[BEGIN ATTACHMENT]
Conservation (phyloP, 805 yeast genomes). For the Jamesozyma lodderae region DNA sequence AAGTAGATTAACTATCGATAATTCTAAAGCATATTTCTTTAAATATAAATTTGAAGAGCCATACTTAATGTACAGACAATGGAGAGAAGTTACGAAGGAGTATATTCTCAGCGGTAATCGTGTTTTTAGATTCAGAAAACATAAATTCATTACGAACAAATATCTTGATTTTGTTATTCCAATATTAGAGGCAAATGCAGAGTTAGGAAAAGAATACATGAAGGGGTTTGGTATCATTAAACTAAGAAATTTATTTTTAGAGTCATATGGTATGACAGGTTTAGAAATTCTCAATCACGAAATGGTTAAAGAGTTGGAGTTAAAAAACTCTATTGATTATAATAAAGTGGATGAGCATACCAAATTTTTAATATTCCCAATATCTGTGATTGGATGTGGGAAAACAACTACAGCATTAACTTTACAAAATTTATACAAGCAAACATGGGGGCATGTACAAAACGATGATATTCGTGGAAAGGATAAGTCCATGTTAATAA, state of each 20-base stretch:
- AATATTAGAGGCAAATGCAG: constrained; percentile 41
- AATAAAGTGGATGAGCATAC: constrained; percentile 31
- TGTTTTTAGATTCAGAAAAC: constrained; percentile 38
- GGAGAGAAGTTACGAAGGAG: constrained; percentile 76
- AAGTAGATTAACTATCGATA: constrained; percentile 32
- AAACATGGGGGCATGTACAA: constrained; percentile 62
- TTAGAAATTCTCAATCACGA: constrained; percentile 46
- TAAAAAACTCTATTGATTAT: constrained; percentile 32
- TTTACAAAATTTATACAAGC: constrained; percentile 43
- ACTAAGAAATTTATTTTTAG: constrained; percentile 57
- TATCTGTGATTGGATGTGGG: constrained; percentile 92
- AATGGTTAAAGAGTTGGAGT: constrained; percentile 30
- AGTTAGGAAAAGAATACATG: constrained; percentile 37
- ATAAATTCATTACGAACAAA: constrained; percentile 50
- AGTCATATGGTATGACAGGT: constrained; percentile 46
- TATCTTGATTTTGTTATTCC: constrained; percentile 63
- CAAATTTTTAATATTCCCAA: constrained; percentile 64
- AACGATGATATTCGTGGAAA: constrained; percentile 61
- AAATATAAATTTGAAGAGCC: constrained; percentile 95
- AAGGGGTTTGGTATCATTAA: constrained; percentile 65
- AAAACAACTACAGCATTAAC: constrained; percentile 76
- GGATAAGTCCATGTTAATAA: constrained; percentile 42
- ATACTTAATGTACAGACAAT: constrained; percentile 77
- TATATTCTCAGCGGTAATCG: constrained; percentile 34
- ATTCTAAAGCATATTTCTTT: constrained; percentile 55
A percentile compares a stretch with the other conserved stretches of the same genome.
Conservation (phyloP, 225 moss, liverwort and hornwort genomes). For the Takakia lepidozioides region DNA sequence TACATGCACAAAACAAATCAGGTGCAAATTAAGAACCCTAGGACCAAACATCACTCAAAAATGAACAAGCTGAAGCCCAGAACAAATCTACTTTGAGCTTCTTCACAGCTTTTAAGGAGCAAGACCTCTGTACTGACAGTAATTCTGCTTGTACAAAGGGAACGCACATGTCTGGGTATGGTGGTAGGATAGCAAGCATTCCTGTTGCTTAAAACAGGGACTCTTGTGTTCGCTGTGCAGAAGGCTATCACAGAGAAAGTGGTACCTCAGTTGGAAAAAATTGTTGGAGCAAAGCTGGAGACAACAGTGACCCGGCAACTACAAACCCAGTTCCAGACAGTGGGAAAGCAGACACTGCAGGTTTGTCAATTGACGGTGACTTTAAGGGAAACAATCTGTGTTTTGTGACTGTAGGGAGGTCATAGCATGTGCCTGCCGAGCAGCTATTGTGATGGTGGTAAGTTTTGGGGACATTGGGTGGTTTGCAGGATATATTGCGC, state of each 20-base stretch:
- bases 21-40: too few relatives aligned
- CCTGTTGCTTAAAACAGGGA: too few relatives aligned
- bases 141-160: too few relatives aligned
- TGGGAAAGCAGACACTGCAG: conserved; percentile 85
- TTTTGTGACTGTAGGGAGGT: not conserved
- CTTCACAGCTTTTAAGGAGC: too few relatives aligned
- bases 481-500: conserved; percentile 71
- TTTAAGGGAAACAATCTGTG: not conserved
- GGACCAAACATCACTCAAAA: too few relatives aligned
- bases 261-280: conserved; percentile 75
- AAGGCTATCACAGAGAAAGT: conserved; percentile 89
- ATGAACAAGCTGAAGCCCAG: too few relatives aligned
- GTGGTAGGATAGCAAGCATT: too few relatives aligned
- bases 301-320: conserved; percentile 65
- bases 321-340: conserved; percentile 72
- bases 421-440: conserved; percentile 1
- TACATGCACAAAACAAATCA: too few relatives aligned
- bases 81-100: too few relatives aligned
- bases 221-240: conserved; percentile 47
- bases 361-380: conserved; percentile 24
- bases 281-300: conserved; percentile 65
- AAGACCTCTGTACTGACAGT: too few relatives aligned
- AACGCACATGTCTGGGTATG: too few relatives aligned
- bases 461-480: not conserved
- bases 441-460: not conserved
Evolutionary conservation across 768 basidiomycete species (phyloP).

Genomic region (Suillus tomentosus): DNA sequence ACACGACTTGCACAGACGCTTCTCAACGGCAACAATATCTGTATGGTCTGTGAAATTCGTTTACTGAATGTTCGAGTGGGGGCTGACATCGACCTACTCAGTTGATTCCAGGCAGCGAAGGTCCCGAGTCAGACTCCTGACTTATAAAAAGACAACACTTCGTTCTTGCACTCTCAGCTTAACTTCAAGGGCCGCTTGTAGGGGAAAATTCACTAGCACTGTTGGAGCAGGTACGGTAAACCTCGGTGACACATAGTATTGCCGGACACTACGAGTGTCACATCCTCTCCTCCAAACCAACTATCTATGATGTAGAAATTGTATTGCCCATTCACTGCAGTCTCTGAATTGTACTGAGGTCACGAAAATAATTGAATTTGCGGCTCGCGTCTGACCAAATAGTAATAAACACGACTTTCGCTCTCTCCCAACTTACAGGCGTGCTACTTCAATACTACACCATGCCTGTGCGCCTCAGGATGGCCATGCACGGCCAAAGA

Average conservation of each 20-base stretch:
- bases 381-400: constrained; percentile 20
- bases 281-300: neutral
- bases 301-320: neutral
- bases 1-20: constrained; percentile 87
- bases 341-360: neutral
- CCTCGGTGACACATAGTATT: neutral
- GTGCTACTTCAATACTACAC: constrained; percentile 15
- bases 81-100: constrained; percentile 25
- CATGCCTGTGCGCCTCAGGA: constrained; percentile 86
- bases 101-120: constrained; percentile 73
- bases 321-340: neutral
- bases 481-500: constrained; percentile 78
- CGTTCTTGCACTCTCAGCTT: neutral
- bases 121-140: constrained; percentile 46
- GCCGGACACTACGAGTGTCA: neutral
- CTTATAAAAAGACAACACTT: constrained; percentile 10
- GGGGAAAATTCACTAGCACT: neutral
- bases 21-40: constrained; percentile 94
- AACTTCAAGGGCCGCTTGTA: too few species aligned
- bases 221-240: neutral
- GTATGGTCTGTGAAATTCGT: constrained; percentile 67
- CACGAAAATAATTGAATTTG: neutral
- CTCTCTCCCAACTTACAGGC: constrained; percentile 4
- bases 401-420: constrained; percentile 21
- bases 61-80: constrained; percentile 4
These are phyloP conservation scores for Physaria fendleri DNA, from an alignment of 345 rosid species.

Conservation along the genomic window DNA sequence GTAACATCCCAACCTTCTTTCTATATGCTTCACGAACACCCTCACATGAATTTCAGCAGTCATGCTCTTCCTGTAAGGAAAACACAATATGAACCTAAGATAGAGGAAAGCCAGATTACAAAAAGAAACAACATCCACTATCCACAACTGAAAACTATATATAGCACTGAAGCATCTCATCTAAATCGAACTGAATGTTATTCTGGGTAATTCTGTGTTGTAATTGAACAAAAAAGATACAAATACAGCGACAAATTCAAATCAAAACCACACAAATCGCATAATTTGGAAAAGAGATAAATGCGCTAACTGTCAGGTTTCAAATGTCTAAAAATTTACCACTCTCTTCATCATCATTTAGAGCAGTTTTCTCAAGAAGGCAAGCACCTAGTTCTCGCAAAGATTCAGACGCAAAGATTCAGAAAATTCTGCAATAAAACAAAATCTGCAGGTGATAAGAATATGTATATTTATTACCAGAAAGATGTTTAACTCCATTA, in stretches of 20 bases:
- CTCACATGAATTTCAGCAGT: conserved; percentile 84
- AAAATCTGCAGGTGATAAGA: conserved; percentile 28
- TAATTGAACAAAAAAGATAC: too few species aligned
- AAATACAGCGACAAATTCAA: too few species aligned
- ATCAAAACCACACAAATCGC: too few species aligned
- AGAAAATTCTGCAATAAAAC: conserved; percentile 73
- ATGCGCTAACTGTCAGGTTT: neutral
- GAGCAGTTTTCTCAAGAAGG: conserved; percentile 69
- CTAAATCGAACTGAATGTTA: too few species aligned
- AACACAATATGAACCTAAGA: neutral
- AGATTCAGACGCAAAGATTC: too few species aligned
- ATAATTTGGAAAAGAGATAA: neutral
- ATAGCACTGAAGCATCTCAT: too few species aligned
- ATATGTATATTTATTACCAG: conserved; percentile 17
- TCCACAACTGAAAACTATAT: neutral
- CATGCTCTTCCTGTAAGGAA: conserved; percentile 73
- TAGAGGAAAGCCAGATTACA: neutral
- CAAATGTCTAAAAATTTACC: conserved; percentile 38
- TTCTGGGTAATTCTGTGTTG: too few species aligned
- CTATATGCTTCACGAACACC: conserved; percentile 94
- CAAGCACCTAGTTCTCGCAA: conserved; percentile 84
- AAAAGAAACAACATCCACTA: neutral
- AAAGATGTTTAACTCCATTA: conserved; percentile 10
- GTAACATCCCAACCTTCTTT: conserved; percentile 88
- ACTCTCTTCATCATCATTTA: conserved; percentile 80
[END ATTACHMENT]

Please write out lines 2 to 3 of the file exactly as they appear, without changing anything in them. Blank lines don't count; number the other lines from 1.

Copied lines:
- AATATTAGAGGCAAATGCAG: constrained; percentile 41
- AATAAAGTGGATGAGCATAC: constrained; percentile 31